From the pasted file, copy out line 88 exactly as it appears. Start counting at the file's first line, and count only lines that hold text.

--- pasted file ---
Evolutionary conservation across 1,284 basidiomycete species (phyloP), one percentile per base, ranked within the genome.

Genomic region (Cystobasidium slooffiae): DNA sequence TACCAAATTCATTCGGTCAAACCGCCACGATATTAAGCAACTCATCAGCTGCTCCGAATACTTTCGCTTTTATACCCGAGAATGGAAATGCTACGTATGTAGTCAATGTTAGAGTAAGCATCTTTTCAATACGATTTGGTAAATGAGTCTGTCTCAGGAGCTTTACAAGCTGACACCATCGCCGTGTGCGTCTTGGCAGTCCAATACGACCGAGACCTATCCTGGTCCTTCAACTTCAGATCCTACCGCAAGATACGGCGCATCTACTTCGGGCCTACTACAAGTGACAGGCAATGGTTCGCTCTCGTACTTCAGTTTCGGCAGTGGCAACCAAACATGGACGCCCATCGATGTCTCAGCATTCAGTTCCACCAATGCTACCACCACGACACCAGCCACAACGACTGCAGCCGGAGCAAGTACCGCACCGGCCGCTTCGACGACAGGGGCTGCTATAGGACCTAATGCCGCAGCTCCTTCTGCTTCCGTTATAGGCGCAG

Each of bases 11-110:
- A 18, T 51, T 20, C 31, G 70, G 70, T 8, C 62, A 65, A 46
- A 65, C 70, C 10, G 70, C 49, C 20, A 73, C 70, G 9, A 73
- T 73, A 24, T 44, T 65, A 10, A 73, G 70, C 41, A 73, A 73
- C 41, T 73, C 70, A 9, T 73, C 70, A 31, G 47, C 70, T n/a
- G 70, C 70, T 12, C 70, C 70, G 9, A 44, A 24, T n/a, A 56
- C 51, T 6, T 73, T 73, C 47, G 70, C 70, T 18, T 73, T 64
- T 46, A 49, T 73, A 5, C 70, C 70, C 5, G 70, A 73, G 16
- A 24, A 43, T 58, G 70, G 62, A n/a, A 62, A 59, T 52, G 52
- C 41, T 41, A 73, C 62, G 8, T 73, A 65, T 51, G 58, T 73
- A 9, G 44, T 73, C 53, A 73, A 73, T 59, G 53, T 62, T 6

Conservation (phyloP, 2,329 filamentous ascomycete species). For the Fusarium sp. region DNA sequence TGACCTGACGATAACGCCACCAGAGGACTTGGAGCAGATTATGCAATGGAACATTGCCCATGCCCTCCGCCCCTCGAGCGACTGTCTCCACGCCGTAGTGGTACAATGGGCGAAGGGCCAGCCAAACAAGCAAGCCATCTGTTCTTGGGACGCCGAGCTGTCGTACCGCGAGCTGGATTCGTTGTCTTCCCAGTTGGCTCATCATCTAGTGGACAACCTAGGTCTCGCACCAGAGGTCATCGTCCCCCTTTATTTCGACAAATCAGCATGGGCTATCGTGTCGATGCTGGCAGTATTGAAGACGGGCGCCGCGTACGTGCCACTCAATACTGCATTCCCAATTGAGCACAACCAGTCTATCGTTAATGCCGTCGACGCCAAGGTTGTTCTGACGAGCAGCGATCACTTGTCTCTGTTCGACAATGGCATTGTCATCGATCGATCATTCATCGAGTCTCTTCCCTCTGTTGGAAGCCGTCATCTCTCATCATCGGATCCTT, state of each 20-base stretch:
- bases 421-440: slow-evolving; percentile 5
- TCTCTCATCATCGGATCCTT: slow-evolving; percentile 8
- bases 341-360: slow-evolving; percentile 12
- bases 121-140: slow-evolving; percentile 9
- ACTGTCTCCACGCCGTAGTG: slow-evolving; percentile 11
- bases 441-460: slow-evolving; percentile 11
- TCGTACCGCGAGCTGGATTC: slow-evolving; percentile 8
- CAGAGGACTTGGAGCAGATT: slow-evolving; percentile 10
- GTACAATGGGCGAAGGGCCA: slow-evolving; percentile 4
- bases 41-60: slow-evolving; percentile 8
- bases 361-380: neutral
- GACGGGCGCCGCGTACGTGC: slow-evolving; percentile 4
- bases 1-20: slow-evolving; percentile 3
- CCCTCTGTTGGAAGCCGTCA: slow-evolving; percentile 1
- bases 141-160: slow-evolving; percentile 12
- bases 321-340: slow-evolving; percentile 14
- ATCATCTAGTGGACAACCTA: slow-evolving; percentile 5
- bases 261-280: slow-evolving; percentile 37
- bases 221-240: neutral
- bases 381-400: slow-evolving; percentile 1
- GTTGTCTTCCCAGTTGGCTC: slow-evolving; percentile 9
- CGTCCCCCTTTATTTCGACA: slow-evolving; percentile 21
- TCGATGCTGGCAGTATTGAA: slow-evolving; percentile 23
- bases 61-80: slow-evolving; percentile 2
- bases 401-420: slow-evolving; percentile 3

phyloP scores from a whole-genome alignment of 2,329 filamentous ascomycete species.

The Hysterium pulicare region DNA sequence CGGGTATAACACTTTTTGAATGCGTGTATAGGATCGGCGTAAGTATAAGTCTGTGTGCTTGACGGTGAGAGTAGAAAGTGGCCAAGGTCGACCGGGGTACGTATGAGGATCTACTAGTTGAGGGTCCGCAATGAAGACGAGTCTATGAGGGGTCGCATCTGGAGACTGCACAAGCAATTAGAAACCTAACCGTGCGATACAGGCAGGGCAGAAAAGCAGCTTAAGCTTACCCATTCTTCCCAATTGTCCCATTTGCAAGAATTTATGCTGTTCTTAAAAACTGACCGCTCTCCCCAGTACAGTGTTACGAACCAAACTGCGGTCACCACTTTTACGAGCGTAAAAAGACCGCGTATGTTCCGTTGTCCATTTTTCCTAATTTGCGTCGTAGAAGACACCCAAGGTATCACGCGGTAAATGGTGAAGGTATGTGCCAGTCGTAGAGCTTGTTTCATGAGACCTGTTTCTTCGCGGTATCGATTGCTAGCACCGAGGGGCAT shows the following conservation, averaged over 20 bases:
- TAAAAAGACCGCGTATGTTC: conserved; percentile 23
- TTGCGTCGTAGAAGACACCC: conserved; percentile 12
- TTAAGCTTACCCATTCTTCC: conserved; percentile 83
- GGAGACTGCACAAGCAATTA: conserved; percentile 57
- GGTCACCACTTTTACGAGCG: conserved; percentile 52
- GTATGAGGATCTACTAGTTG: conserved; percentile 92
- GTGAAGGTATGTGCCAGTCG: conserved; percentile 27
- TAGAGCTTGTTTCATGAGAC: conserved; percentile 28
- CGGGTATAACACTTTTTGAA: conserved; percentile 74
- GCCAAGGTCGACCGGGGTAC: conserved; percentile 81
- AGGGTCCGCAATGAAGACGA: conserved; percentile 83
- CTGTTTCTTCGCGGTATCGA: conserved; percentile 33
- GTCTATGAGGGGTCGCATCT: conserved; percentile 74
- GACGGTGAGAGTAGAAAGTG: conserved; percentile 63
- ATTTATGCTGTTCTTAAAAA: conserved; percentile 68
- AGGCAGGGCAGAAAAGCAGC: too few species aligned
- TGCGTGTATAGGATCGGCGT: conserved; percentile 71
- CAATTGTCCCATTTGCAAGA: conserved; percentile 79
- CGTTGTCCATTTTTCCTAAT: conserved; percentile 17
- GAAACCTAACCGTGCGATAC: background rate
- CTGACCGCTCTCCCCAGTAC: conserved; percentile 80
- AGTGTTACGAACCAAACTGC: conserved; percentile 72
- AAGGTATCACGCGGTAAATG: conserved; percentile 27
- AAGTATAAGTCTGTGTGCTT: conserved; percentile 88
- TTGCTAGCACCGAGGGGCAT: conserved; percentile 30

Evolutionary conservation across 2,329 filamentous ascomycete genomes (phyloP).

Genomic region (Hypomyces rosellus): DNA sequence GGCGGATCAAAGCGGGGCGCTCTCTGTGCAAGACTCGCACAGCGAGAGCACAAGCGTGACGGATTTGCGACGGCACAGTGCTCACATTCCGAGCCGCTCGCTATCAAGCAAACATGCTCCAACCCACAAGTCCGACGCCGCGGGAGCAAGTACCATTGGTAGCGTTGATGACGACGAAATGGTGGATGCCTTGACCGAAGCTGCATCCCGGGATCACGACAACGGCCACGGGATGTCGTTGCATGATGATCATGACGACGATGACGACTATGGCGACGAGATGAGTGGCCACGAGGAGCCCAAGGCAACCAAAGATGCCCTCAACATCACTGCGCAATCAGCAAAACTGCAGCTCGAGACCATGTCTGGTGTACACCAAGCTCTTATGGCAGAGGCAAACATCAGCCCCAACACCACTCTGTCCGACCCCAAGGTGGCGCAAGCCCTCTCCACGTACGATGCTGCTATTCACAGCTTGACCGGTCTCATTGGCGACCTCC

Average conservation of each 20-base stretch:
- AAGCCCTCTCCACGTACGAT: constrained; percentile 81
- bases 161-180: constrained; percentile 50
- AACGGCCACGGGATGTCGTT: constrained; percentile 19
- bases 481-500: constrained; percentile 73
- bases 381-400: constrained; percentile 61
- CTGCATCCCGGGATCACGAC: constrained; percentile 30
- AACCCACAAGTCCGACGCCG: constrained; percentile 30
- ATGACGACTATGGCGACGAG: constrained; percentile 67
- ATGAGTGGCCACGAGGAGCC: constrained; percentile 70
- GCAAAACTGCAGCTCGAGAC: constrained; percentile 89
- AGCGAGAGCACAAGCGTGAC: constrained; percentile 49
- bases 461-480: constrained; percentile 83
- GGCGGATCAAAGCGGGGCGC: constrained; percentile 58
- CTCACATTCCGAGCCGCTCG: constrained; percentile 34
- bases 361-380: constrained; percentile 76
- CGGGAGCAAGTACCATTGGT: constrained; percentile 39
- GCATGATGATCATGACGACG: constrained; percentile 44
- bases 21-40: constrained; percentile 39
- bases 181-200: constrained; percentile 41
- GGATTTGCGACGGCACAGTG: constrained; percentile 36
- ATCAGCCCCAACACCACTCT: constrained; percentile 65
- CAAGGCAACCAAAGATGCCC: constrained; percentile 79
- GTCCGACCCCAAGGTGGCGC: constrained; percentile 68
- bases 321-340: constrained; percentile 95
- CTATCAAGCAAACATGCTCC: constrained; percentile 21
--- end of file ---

- bases 181-200: constrained; percentile 41